SEVEN WILD SISTERS
by Charles de Lint
Reviewed by Steven H Silver
Anyone who has read the works of Charles de Lint knows that his world of fairy can be a malicious, as well as magical, place. In the book Seven Wild Sisters, de Lint tells the story of Sarah Jane Dillard’s first encounter with “Aunt” Lillian Kindred and the subsequent adventure which befalls herself and her six siblings.
Lillian Kindred is a mysterious witch figure to Sarah Jane and her six sisters, although de Lint makes it clear that she is an accepted part of the adult community, who helps out the old woman who lives in the woods far away from Newford civilization. When Sarah Jane finally does work up the courage to spy on Aunt Lillian, she discovers an interesting woman who has a frontierswoman view of life and hard work, mixed with an understanding of the natural, and supernatural, world around her. Sarah Jane begins to help Aunt Lillian around her farm and listens in rapt attention to Aunt Lillian’s stories of the spirits of the woods although she does not have any encounters with them.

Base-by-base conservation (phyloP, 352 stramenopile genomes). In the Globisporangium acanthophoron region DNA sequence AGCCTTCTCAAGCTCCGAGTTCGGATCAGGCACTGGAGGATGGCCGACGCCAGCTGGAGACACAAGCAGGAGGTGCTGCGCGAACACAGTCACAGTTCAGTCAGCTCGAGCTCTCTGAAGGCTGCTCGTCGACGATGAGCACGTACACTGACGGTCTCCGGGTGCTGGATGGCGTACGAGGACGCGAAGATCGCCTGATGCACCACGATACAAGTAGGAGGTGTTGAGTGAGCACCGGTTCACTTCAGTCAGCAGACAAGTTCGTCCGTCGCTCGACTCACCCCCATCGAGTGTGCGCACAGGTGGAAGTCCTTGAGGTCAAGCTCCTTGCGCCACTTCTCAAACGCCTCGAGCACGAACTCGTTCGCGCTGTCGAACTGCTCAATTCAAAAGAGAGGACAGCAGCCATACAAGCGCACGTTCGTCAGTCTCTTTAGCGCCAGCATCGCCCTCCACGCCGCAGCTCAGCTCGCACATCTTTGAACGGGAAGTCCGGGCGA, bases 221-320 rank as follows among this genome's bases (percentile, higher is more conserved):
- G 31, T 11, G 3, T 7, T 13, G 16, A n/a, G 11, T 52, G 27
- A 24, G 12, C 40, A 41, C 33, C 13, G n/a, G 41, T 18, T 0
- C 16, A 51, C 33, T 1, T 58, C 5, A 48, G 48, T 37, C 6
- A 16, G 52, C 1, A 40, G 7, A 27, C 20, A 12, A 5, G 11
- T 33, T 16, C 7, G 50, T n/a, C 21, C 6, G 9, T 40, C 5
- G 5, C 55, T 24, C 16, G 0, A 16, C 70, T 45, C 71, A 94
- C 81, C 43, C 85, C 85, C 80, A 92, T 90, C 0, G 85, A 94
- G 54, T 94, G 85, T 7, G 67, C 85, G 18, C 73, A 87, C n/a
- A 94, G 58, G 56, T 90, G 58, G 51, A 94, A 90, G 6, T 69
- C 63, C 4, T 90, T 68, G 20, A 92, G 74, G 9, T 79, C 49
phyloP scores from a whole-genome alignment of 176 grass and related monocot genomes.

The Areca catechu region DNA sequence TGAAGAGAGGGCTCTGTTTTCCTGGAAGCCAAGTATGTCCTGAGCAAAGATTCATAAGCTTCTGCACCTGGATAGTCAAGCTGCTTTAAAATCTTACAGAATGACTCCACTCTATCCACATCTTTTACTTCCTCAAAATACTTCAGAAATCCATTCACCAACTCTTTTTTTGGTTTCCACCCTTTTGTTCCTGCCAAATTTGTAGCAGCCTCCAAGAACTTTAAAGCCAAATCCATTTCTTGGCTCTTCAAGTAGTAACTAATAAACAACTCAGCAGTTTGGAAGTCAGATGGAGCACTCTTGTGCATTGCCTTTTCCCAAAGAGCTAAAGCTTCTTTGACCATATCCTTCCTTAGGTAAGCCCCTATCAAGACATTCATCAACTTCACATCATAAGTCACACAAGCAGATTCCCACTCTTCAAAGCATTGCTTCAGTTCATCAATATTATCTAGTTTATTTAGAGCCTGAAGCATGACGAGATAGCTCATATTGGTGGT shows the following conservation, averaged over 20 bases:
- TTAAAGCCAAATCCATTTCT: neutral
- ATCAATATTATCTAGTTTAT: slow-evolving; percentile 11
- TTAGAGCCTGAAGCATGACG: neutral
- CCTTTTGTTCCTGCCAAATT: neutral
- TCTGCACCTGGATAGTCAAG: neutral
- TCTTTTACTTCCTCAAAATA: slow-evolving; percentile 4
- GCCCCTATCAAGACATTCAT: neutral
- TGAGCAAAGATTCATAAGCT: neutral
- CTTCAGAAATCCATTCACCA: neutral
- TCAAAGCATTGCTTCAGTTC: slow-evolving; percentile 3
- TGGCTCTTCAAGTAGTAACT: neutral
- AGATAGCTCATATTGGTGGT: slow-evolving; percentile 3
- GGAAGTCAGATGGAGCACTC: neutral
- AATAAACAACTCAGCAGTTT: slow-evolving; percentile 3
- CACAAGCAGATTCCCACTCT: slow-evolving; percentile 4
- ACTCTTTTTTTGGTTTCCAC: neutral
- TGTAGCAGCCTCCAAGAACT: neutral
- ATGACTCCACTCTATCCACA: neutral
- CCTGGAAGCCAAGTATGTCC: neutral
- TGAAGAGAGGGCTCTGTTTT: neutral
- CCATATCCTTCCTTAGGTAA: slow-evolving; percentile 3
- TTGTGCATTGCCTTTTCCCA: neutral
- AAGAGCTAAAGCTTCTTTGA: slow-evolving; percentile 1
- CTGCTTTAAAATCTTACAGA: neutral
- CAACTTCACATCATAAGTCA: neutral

One of the chores Sarah Jane helps with is the gathering of the root ‘sang, which provides the impetus for the supernatural element to enter into the story. Sarah Jane finds herself in the middle of a fairy feud when she saves a ‘sangman from the arrows shot at it by bee fairies. When Sarah Jane disappears into the land of fairy to resolve her issues with the bee fairies, de Lint happily switches to the points of view of her sundry sisters. Once the world of fairy gains a toehold into the Dillard family, it seems that all of the sisters are affected by it as Sarah Jane’s six sisters are taken captives by the bee fairies and the ‘sangmen to be used as pawns.
The seven sisters are comprised of three individuals and two sets of twins. In each of the cases of the twins, each girl appears almost as half an individual, with similar interests as her twin and the ability to complete the twin’s sentences. This is a feature which de Lint has used before, most notably in the Crow sisters who feature in many of the recent Newford stories.
The story mixes healthy doses of adventure and de Lint’s vision of magic while laying the groundwork for a variety of stories which can be told about these characters in the future. In fact, Seven Wild Sisters doesn’t even form the beginning of this sequence, as “Aunt” Lillian appeared as Lily in de Lint’s recent story “Somewhere in My Mind is a Painting Box.” Nevertheless, it appears clear that de Lint intends to continue to write about the Dillard sisters, either individually or collectively.
Purchase this book in hardcover from